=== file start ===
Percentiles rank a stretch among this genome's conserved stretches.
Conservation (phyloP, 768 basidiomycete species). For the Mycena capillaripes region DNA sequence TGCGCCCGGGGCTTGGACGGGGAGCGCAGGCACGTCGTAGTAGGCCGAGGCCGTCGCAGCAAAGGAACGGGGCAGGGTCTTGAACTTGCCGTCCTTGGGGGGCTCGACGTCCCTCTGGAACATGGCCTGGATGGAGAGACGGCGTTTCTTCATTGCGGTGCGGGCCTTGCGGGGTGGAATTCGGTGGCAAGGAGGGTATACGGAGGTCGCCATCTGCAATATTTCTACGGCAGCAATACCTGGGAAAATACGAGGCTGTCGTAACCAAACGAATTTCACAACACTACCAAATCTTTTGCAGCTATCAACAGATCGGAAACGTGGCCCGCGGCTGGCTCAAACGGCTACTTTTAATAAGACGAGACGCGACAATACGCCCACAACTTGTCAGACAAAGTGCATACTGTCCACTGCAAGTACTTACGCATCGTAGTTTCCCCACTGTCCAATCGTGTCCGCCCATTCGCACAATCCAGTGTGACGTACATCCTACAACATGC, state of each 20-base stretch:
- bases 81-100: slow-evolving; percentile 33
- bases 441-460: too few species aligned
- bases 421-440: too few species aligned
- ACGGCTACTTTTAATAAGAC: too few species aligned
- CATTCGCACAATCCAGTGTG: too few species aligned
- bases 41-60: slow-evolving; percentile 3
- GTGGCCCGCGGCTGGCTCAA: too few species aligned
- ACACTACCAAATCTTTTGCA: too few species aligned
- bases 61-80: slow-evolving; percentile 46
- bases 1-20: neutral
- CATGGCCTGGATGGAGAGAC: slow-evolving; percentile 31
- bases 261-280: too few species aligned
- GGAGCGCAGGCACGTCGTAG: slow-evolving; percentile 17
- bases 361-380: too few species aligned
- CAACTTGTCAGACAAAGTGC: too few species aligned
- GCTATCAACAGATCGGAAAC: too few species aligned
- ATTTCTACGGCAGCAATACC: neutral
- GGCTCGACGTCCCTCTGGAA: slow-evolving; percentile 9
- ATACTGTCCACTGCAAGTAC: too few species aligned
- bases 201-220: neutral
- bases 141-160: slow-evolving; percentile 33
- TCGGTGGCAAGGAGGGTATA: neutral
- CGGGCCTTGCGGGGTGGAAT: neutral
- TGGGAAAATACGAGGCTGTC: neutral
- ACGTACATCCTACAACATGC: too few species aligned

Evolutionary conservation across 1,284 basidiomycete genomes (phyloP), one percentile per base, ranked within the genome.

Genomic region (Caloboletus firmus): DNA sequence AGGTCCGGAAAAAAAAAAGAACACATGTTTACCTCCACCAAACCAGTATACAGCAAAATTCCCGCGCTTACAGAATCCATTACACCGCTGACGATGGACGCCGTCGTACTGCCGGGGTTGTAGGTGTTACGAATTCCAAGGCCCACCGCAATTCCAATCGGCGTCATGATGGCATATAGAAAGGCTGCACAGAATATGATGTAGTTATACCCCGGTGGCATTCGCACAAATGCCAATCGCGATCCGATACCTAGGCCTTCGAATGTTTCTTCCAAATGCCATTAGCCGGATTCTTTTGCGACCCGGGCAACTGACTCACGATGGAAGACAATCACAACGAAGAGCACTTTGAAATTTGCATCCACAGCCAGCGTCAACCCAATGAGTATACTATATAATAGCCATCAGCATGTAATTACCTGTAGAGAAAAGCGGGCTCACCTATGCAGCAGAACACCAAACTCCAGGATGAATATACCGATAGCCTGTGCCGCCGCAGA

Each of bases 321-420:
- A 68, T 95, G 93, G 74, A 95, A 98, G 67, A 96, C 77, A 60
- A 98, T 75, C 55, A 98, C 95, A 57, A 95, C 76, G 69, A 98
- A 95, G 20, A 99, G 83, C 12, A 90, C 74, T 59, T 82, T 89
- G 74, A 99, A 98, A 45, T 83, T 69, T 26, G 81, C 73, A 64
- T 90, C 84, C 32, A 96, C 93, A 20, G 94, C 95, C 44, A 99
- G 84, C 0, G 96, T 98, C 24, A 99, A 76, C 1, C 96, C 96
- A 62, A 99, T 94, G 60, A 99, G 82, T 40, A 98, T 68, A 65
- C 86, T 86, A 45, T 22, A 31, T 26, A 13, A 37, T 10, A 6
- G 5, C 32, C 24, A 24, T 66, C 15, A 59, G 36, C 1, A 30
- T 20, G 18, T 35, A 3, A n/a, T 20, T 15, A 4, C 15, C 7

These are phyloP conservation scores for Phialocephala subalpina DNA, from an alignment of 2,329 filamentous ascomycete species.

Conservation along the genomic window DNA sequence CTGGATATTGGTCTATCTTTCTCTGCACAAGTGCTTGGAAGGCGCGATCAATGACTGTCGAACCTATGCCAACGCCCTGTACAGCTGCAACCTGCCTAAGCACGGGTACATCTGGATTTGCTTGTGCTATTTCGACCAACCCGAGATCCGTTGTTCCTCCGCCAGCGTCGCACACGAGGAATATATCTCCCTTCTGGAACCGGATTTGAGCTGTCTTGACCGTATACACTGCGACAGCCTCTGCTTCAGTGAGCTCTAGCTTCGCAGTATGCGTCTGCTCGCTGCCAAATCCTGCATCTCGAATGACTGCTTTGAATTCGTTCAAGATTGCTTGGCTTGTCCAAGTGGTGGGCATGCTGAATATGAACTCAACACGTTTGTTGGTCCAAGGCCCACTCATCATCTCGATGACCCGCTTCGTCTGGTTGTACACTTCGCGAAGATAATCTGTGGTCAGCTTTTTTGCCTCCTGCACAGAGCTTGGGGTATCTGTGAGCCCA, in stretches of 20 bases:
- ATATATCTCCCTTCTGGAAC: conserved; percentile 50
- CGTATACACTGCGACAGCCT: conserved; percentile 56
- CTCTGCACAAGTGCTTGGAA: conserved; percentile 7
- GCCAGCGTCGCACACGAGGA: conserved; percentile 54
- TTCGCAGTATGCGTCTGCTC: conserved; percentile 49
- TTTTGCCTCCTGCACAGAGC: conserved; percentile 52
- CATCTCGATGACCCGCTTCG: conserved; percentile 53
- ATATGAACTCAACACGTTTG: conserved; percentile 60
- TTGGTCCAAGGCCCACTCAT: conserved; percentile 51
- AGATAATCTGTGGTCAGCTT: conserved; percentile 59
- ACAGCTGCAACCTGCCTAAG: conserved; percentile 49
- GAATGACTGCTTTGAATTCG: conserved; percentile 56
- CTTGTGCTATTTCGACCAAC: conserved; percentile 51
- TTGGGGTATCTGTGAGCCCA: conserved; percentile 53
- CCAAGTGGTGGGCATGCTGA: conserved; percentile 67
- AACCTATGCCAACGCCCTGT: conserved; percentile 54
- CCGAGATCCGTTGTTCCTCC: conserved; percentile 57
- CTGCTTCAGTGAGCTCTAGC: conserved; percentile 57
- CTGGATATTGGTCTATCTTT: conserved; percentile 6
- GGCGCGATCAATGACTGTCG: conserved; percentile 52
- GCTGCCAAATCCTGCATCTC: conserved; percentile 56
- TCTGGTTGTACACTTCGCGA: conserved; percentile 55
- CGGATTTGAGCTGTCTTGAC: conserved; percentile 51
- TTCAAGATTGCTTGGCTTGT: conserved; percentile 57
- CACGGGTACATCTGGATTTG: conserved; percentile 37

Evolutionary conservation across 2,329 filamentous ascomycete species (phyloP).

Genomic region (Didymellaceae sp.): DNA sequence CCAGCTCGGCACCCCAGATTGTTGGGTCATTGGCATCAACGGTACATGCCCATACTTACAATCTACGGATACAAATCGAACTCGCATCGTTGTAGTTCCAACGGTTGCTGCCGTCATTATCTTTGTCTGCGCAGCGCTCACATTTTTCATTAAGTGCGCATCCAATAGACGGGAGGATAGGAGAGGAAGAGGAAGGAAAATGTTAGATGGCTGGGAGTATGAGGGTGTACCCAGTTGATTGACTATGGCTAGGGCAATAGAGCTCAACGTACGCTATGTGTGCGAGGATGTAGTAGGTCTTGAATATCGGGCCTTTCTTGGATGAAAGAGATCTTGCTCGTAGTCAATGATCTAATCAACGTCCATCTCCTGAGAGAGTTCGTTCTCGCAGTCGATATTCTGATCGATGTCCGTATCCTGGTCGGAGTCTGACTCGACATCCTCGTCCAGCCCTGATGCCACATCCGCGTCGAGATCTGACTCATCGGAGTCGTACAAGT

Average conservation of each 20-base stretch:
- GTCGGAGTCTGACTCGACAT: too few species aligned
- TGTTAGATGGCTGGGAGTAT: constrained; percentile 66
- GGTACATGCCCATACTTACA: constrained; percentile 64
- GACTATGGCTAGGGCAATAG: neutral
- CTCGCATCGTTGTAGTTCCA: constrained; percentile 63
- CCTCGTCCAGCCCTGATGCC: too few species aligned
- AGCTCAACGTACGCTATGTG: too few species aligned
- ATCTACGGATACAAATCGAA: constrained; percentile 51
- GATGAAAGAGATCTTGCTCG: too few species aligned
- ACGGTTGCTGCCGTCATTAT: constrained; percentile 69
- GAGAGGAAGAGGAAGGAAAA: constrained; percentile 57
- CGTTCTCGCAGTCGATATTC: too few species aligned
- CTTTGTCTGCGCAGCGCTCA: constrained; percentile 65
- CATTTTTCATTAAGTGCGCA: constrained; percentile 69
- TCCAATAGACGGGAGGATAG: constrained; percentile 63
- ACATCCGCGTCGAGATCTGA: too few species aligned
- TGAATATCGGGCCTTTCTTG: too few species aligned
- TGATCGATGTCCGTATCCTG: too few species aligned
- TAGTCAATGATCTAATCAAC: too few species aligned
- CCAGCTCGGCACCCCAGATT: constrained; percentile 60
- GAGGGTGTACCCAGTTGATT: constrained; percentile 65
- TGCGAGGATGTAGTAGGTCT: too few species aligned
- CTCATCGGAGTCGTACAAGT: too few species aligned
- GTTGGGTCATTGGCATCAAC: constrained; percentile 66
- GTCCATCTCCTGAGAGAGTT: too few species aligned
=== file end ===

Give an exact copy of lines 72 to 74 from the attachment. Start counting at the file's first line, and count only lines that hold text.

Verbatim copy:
- TGTTAGATGGCTGGGAGTAT: constrained; percentile 66
- GGTACATGCCCATACTTACA: constrained; percentile 64
- GACTATGGCTAGGGCAATAG: neutral